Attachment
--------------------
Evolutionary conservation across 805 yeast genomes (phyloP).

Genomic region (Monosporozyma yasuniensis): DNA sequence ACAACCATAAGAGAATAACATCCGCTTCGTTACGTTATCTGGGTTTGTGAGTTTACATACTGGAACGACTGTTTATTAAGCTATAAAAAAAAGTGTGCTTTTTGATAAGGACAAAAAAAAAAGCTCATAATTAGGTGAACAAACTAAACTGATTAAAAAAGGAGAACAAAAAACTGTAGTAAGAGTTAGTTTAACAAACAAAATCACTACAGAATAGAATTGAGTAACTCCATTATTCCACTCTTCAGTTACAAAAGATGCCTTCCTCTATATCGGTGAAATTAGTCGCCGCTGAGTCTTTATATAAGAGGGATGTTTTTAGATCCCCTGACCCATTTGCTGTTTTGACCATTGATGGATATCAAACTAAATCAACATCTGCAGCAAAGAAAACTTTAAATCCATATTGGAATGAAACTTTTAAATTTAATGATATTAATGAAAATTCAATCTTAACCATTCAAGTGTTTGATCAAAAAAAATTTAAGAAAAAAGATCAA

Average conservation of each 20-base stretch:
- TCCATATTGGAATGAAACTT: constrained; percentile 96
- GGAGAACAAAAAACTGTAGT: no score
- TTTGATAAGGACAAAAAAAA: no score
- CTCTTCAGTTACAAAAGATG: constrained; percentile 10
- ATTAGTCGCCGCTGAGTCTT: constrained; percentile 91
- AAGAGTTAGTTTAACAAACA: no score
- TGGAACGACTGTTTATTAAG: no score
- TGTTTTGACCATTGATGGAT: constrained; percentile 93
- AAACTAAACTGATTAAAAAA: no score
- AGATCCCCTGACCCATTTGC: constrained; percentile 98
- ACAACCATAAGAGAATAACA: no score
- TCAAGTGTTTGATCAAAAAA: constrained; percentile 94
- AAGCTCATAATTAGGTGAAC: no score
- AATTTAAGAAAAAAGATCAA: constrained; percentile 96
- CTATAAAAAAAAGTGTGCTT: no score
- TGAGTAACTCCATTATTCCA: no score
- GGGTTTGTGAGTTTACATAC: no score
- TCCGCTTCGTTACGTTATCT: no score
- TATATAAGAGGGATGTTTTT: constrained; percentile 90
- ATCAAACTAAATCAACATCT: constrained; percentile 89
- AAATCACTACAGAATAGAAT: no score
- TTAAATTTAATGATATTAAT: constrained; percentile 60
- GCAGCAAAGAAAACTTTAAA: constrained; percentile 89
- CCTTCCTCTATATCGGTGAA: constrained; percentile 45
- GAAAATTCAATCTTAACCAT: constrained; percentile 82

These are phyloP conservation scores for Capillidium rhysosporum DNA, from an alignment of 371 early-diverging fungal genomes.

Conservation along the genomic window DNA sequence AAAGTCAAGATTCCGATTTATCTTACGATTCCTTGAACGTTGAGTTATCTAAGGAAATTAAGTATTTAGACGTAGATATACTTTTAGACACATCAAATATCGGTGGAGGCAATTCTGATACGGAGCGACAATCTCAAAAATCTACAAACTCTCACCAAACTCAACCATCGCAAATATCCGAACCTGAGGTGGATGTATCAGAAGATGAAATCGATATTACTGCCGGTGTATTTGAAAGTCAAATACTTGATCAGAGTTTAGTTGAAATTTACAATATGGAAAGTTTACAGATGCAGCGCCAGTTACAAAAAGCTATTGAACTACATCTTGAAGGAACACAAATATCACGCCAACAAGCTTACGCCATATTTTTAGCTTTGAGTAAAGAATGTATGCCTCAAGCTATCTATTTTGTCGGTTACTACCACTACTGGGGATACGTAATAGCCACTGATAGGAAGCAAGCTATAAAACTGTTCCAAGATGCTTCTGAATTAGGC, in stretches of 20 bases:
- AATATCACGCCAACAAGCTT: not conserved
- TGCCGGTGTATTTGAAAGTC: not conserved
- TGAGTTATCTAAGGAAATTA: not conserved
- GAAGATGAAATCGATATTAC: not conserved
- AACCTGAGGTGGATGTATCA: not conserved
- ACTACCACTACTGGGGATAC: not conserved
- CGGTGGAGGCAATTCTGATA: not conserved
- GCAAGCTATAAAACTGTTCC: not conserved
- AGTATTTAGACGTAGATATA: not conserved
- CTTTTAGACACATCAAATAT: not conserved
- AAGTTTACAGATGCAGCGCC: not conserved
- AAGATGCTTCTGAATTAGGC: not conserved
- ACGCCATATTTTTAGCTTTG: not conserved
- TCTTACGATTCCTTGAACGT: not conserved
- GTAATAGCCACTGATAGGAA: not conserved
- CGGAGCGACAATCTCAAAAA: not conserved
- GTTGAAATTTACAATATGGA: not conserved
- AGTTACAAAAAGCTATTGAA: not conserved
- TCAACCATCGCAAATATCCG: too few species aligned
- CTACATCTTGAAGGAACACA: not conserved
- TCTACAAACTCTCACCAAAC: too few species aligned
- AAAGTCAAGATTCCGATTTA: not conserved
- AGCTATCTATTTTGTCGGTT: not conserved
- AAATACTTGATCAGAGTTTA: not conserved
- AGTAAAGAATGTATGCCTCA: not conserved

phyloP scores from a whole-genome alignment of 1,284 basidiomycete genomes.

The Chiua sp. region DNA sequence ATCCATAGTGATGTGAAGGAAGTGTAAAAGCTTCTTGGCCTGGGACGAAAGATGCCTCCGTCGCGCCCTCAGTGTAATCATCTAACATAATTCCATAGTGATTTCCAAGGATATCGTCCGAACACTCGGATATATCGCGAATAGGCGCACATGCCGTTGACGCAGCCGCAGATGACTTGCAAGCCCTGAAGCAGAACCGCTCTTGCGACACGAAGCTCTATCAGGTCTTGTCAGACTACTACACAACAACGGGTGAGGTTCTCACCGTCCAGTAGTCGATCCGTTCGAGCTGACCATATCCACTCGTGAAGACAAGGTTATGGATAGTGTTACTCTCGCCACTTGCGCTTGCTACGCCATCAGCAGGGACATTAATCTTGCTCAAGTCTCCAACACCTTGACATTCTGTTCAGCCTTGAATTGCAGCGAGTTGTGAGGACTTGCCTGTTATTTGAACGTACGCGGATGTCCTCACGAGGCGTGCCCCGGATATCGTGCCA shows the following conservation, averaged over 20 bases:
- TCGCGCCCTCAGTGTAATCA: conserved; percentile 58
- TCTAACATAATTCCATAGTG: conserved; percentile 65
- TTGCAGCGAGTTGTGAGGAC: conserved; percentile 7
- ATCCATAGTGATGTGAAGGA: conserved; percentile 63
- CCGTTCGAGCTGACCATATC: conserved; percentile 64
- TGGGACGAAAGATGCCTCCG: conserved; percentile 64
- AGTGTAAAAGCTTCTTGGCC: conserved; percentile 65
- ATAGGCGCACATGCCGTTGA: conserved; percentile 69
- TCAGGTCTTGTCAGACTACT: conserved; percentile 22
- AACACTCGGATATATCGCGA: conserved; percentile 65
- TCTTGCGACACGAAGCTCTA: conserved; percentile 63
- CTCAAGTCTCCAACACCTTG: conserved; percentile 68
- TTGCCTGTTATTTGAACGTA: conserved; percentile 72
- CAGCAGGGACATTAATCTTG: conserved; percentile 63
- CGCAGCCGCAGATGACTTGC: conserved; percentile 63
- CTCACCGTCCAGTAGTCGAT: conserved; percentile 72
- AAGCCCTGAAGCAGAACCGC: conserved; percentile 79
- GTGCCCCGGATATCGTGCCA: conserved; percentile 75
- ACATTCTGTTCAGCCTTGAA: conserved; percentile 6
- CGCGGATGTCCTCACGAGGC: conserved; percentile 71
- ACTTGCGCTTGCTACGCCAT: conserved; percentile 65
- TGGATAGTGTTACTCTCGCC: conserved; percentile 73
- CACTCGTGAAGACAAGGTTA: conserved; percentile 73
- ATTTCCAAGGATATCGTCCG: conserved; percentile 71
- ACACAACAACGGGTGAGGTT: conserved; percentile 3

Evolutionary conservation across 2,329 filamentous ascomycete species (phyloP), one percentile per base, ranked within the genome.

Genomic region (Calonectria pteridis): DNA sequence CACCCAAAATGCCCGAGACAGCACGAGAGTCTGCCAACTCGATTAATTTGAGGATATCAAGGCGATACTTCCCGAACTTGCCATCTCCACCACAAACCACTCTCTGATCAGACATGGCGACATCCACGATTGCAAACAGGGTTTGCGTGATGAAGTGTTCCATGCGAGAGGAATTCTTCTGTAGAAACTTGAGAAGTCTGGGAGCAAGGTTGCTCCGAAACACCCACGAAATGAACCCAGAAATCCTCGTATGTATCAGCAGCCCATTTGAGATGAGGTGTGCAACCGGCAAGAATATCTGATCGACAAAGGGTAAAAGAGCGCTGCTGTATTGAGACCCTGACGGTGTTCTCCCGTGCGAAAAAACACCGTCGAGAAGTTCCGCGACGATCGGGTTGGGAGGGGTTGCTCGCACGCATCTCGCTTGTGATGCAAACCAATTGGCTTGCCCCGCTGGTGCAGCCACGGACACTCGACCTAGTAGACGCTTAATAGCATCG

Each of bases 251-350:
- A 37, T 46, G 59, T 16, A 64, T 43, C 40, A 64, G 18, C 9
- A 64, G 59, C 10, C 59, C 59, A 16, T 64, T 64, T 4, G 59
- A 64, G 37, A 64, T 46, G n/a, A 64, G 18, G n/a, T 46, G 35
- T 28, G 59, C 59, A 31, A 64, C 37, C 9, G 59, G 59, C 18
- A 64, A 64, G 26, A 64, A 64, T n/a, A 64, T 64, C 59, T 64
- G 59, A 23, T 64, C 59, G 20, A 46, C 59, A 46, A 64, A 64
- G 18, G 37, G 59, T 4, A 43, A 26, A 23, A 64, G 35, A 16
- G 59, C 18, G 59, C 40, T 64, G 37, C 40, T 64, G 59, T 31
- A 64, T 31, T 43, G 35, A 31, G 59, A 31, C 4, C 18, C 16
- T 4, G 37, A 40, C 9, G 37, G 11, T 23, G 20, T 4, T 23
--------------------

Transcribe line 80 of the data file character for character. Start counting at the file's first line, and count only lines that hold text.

- CACTCGTGAAGACAAGGTTA: conserved; percentile 73